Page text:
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LAce Posted Monday, December 15th, 2008
Shane Ryan Bailey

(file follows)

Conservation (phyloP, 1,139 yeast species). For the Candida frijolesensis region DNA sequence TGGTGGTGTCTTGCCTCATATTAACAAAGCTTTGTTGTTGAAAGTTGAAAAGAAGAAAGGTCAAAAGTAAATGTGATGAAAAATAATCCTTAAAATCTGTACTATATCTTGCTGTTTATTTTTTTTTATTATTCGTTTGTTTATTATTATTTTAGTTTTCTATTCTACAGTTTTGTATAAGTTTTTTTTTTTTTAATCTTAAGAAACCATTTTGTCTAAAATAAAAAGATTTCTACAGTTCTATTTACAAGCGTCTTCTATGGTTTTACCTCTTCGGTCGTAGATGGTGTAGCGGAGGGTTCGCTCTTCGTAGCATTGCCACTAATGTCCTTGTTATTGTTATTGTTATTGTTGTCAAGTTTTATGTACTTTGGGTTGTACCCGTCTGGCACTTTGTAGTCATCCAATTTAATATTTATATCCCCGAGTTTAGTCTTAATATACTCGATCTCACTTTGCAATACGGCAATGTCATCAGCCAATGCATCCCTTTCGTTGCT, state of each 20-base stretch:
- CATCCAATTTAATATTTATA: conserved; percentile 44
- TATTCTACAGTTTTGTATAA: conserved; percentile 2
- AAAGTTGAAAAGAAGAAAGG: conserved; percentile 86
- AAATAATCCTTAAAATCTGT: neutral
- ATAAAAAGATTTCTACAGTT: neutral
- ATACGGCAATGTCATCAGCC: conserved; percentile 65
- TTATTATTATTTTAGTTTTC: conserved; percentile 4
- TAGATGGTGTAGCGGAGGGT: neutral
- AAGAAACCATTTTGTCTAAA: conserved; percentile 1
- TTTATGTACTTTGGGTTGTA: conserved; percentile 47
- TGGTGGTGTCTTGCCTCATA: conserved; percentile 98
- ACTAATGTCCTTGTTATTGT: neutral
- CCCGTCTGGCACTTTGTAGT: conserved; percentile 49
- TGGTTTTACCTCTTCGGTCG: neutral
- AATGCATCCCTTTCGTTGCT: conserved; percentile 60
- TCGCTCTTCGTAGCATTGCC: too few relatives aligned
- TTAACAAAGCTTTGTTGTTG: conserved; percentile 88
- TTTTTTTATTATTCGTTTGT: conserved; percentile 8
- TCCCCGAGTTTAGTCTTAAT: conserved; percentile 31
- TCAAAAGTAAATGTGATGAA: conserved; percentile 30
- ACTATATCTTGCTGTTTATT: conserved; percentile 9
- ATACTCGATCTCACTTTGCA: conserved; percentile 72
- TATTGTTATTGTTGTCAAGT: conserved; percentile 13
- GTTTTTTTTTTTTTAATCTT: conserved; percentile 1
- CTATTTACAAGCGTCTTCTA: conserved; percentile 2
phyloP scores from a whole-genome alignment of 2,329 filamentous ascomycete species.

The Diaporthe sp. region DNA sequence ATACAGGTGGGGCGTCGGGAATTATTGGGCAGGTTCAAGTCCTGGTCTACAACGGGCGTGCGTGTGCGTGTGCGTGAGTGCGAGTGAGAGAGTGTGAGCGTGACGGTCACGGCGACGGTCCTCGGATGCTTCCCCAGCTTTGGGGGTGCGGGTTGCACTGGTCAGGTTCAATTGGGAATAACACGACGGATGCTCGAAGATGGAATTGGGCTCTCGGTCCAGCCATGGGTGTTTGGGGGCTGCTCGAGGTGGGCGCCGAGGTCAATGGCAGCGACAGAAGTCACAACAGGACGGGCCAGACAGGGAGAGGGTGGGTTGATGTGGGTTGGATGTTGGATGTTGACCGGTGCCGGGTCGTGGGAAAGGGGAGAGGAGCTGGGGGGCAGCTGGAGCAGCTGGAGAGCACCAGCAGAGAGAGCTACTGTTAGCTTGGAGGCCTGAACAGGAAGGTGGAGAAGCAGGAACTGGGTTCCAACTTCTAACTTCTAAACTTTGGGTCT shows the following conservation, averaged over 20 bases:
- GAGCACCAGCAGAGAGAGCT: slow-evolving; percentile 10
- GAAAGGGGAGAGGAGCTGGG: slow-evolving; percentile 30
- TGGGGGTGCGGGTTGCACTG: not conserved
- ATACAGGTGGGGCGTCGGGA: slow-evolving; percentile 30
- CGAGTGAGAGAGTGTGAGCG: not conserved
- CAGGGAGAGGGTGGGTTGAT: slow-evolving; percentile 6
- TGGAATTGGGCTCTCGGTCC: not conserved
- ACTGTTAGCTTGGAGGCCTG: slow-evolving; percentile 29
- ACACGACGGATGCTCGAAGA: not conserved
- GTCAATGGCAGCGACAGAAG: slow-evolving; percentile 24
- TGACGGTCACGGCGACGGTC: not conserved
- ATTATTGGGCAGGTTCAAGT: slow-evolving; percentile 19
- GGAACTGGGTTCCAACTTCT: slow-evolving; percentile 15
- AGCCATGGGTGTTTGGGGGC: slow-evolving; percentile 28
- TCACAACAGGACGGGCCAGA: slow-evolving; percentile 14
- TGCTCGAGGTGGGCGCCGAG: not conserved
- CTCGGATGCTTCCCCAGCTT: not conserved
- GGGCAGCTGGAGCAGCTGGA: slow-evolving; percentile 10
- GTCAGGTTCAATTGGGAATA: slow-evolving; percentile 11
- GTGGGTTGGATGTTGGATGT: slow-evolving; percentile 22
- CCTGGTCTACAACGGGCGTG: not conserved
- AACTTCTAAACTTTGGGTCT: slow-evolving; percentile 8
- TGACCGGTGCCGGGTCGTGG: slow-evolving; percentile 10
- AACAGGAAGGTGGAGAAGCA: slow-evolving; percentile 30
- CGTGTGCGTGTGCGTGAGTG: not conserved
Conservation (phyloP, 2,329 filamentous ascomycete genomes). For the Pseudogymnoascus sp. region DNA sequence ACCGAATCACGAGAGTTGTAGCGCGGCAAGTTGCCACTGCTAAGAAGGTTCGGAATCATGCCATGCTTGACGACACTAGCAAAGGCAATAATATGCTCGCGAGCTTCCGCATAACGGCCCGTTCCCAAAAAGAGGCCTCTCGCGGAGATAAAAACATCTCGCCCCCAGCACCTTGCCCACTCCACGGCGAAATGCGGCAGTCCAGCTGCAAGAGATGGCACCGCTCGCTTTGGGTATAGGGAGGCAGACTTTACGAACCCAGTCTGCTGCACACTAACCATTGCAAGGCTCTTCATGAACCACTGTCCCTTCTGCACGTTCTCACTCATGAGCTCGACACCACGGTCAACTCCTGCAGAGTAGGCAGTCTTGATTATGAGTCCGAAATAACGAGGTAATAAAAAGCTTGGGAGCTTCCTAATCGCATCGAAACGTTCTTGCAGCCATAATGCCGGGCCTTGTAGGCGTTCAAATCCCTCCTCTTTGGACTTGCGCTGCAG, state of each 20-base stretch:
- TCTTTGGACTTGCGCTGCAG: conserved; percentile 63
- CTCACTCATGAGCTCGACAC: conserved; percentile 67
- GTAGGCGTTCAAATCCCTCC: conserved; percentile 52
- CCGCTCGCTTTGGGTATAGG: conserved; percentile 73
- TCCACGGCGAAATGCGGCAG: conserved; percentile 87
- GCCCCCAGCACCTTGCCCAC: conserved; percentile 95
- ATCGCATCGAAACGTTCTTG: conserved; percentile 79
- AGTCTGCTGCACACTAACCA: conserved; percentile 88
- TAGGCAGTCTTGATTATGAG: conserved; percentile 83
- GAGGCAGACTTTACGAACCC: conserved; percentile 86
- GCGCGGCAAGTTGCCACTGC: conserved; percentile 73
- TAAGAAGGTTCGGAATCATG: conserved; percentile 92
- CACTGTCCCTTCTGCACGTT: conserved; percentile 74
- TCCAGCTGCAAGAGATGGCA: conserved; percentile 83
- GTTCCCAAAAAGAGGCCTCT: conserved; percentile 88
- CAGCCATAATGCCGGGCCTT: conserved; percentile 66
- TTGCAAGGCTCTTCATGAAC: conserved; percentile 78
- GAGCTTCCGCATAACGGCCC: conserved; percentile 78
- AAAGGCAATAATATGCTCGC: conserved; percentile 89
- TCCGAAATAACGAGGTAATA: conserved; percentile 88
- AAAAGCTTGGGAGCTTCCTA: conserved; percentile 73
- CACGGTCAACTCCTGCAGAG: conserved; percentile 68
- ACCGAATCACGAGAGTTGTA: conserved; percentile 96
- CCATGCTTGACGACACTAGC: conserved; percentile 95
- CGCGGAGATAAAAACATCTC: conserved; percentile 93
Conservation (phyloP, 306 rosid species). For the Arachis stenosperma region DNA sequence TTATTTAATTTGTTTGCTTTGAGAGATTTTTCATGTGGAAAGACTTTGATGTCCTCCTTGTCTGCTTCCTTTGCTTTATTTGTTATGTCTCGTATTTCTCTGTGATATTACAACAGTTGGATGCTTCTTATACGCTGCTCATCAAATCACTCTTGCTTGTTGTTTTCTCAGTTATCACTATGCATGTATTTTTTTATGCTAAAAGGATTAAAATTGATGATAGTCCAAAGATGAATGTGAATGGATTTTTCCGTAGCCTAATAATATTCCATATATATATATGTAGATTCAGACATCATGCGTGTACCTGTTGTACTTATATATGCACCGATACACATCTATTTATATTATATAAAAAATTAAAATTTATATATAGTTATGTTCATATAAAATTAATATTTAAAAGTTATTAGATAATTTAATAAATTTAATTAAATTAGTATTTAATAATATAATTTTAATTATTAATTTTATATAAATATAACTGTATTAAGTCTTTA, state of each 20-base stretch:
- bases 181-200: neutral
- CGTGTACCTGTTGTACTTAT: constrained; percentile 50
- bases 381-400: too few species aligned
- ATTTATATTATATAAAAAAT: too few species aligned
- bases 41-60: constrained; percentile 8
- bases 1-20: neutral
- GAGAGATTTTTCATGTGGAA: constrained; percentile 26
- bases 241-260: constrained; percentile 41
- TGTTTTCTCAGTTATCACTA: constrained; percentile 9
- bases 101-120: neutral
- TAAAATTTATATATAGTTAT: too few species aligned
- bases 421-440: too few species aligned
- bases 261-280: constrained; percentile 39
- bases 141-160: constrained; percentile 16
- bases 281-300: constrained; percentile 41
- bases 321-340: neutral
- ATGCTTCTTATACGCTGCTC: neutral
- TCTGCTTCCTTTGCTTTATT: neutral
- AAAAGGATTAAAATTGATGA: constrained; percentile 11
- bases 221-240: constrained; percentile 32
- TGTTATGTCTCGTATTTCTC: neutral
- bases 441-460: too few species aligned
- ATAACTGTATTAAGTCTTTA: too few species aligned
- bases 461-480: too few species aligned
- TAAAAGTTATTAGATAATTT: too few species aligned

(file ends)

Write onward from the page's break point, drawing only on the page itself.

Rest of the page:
Things are better now, aren’t they? After all, it is Christmas Day, and she is not alone like so many other women out there, abandoned by loved ones, engulfed in a cloud of confusion, bitterness, and self-pity, their minds eddying around their pain, the memories of former injustices. This could’ve been her fate. (How she knows!) This could become her fate. (How she knows!) But for now, the vicissitudes of life have hurled her onto a different course. She may be living alone (except for one cat named Rumples) in a small apartment, but she does have friends (coworkers from her telemarketing job) whom she will occasionally eat lunch and gossip with, and she is a frequent guest in the apartment of her son (she is, in fact, there now, sitting in the living room, a warm mug of cider between her palms) which he shares with his steady boyfriend. “My two boys,” she calls them. How blessed she is! What two wonderful boys! How thoughtful of them to invite her over so often for meals, movie nights, game nights with their friends, and even shopping excursions, or a trip to the museum. How they love her! (Or have they, all this time, simply pitied her? She does wonder.) From her position upon the sofa, she surveys the room, taking in the Christmas décor her son and his lover have carefully put on display: the Christmas tree with its gold ornaments and sparkling white lights; bayberry-scented candles; pomander balls and cinnamon sticks within a bowl upon the coffee table; wreaths centered within each window. This is Christmas, she thinks. . She is referring, of course, to the past, those turbulent years when her son was quite young and her husband was alcoholic, abusive. Those were the years she learned to conceal her black eyes and bruised cheeks by allowing her bangs to droop down over her face. Luckily, she was a stay-at-home mother, but even so, a woman must leave the house now and then to go to the grocery store or run some other small errand. On such days, she hid behind a pair of sunglasses. If one couldn’t see the bruise—the damage—was it even there? Did anything actually happen? And even if something bad had happened to her, was it anyone’s business? Back then, she had nowhere to run. What, scoop up her son and flee to her parents? They would’ve scoffed, blaming her in their usual accusatory way. As a teenager, she had been a rebellious, petulant girl, challenging her teachers’ authority, getting into verbal spats with other girls, landing herself in detention—events her parents never allowed her to forget. In fact, just before her wedding, her mother clasped her hand and said, “He’s too good for you, you know? He’s kind. Pure. I’m sure he’s a virgin. His family is so-o-o religious. What he sees in you, your father and I do not know. Just don’t blow it, sweetie. Don’t screw this up.” Her husband was pure and gentle, the product of a religious upbringing. Later, he allowed the circumstances of life to alter him. When the baby arrived, they soon became poor (not that they were rich to begin with). Unable to find affordable daycare, she quit her job at the fabric store to stay home and care for the boy. Her husband worked at a meat processing plant, coming home in the evening with the scent of blood and ground chuck upon him. After cleaning up and changing into a new set of clothes, he ate a quick dinner before heading off to his part-time evening job behind the counter of a gas station. Despite the extra paycheck, they were always behind in their payments. He worried about the money, turning to hard alcohol in an attempt to mollify his anxieties, only to return home very late at night, swaggering and cursing and knocking over furniture. She became the target of his fury. (What had she done?) If she was lucky, she would only receive a slap across the face from her husband—but how often does a man slap? Their son, awakened from sleep by the sound of their quarrels, would appear in his bedroom doorway, rubbing his eyes, crying. Like a good mother, she would hurry to him, ushering him back to bed, and assuaging his fear by explaining that what he heard was only part of a nightmare. (That was the truth, wasn’t it? A nightmare?) Now her son is grown and does not bring up the past. Perhaps he discusses it with his boyfriend but never in her presence. They are a good match, her son and this other young man. Seeing them now causes a pang of envy within her, but she quickly ignores it, brushing it away as one shoos a fly. She looks up at the Christmas tree and is reminded of how it was on New Year’s Day that she left her husband. He came home in the early hours of the morning, inebriated and violently angry, knocking over a lamp and then breaking down and weeping. (New Year’s can do that a person—the sudden realization that the past year did not bring about any change in one’s circumstances.) She tried to console her husband, encourage him, but he threw her off, leaving the room and then returning with a roll of duct tape in his hand. He pinned her to the floor. She kicked, struggling to free herself, hot tears pouring down her cheeks, as he placed duct tape over her mouth and shouted, “Bitch! I don’t want to hear from you anymore! You hold me back! You and that kid have held me back!” After beating her, he retired to the bedroom where he passed out, snoring loudly. It was then that she made her move, grabbing clothing, toiletries, her son, and heading out to her car. Just before shutting the front door, she looked at the scruffy little Christmas tree—the one purchased from Goodwill—standing in the living room, and she thought how sad it appeared. She wept. Later, her parents took her and the boy in, and as predicted, they blamed her for her marital failure. Amazingly, her husband never came after her and signed the divorce papers. For years afterward, she still had to deal with the man, dropping the boy off at his home on weekends and holidays. Just before her ex-husband died, he blamed her for their son’s lifestyle, “his condition,” as he called it. Now the Christmas tree becomes blurred before her. Tears pour from her eyes. She spills a few drops of cider into her lap. The boys have ceased talking. They are, in fact, staring at her. “Mom, what is it? What’s wrong?” “Nothing,” she says. “Mom, is it something we said?” “No, no.” Her son leans forward and places his hand upon her arm. “I’m just so happy, that’s all,” she says. “You two boys. The three of us. My little family. Just so happy.”